|The Generous Briton|
The present pub sign shows a corpulent John Brown type figure wearing a Union Jack waistcoat and holding out a flagon of frothy ale. The name comes from a poem written in 1780 by Phillip Freneau. Entitled A British Prison Ship it describes the appalling conditions American prisoners endured on these death ships. The American War of Independence raged from 1775 until 1783. The British viewed their prisoners of war as terrorists and confined them in sweltering ships with little food or fresh weater. The death tolls were around the 70% mark. The poem details the awful treatment the "generous Britons" meted out.
"Here generous Briton, generous, as you say,
To my parched tongue one cooling drop convey,
Hell has no miscief like a thirsty throat,
Nor one tormentor like your David Sproat."
[David Sproat was a British supervisor on the prison ship].
An appropriate quotation for a pub name I suppose even if the original source is a bit grim!
Well, we left the pub and wandered up a lane that was a perfect setting for a Miss Marple TV set. We turned right at the end of the lane and that took us passed a small graveyard and on to Hall Farm, a lovely old farm house that is no longer a farm. Obviously we couldn't go in but according to the WI Nottinghamshire Village Book it has 3 feet thick walls, stone mullioned windows and a ten feet long fireplace very similar to the one in Hampton Court kitchen. It did look idyllic.
We retraced our steps back to the graves, passed Dead End Cottage (!) and found the church yard.
|St Giles Church|
Towards the back of the church was this gravestone on the right. I take it to be two brothers as they share the name of Chapman and were born four years apart. Edward, the youngest, died in Calcutta, India in 1875 at the age of 21 but is remembered here. A silver 16th century Indian coin was found in the church yard ... perhaps it was buried with this young man.
In prime position at the front of the church is a large plot with a row of stones belonging to one family. Many generations of the Woodroffe or Woodruff family are buried here. Interestingly the older grave stones show different spellings of the name. One stone tells us that Solomon Woodroffe died in 1735 and next to him is his 14 year old son. Solomon's wife, Mary, died in 1741 leaving three other children. Elizabeth Woodroffe, the youngest was only 10 when she was orphaned. She also died young at the age of 29. There are about 19 stones in memory of this family ... so many they have their own web page!
Descendents of the family still live in the Woodroffe family home ... right across the road from the church. The building has SW 1778 designed into the old brickwork (Solomon Woodroffe II).
|St Giles Church|
This is the 14th century Church of St Giles but it is mainly 19th century now after the rebuilds.
|Part of a Norman pillar found in 1978|
There is some beautiful stonework inside ...
Six of these carving date to the 13th century but over 60 of them were created by Rev Charles Sutton Millard the Victorian vicar.
|Memorial to 9 men who fought and died in the World War 1|
|Window designed by Burleston & Gryllis|
Outside there is a tomb to another incumbent of the church.
The effigy is minus a head having been badly damaged by soldiers in the Civil War. The marks in the sandstone at the back look like fingernail scatchings but we were told they were made by the same soldiers as they sharpened their arrowheads in preparation for a battle.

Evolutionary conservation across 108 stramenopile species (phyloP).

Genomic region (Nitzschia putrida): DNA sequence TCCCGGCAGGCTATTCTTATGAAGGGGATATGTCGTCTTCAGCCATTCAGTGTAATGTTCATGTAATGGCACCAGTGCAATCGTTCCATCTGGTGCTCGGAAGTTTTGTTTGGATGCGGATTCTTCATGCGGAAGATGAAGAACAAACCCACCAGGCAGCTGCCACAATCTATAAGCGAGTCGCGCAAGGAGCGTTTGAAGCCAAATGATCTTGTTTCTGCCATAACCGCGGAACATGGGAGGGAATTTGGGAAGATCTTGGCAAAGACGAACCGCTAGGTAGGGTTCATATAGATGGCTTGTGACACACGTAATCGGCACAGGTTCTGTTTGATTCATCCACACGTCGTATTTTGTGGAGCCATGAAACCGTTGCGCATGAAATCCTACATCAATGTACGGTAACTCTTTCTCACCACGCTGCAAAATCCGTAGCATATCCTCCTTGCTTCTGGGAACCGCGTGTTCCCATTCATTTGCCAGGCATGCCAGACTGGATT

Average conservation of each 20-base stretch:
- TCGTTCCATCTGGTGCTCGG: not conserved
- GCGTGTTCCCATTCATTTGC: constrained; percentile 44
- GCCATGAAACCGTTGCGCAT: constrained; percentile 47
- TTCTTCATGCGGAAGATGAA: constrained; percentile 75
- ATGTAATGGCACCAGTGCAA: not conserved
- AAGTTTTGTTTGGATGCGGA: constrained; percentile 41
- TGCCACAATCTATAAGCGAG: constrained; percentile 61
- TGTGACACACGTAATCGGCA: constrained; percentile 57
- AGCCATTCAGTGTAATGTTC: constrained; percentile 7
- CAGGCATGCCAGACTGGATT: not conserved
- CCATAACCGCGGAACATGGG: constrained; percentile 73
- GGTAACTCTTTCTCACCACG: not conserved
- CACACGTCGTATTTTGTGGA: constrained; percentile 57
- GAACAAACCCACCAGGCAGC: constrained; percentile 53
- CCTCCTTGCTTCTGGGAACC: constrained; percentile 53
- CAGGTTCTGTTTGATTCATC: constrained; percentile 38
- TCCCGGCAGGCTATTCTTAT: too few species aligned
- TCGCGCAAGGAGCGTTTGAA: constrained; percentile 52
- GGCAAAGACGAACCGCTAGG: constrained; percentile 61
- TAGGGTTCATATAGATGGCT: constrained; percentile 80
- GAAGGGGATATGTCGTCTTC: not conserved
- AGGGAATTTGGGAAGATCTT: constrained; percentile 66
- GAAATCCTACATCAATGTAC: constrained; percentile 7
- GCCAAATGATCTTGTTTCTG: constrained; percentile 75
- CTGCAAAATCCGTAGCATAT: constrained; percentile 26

Bailey's Annals of Nottinghamshire tells us: 'At the latter end of the summer the Royalists having placed an ambuscade on the road near Costock, to intercept a convoy, passing under protection of a body of Leicester troops, were defeated with the loss of eight men killed and sixty taken prisoners.' The loss of the Parliamentary forces is not mentioned.
A document from the Thoroton Society states: "We know from information given by Mr. Carver, farmer, of Costock, that in 1857, on a road being made outside the churchyard, five skulls, together with other bones, were found buried at the depth only of 2½ feet from the surface, and that in Dr. Chapman's opinion, they were the bones of men, and that one skull had a round hole, which might have been caused by a bullet."
At the back of the church they have almost copied the tomb design from the church front for another respected vicar ... Edward Wilson Clerk MA who died in 1859.
|St Giles Church|
We explored Mill Lane but the mill was long gone ... There was a miller recorded as living in Costock in 1609 and the last mill was built in 1774 but it was pulled down in 1937 when it became too dangerous. The old mill barn, where the wheat was threshed, dates back to 1763 but it is now a house.
At one time the village had three shops (including a butcher and a sub-post office) and two pubs. There were two blacksmiths and a saddler supporting the local agricultural community; a small brick yard; a bake house; a shoemaker; a taylor and dressmakers. This was also the centre of a stocking framework knitting industry with finished products being taken to Nottingham by horse and cart. In 1871 there were 29 machines giving employment to about 40 people but by 1901 all production had ceased.
There seems to be a trend connected to 'higher things' here because another modern day establishment in the area is East Midlands Helicopters.
|old water pump|
|Ornamental pump from Glenfield & Kennedy of Kilmarnock designed to disapence exactly 1 gallon of water.|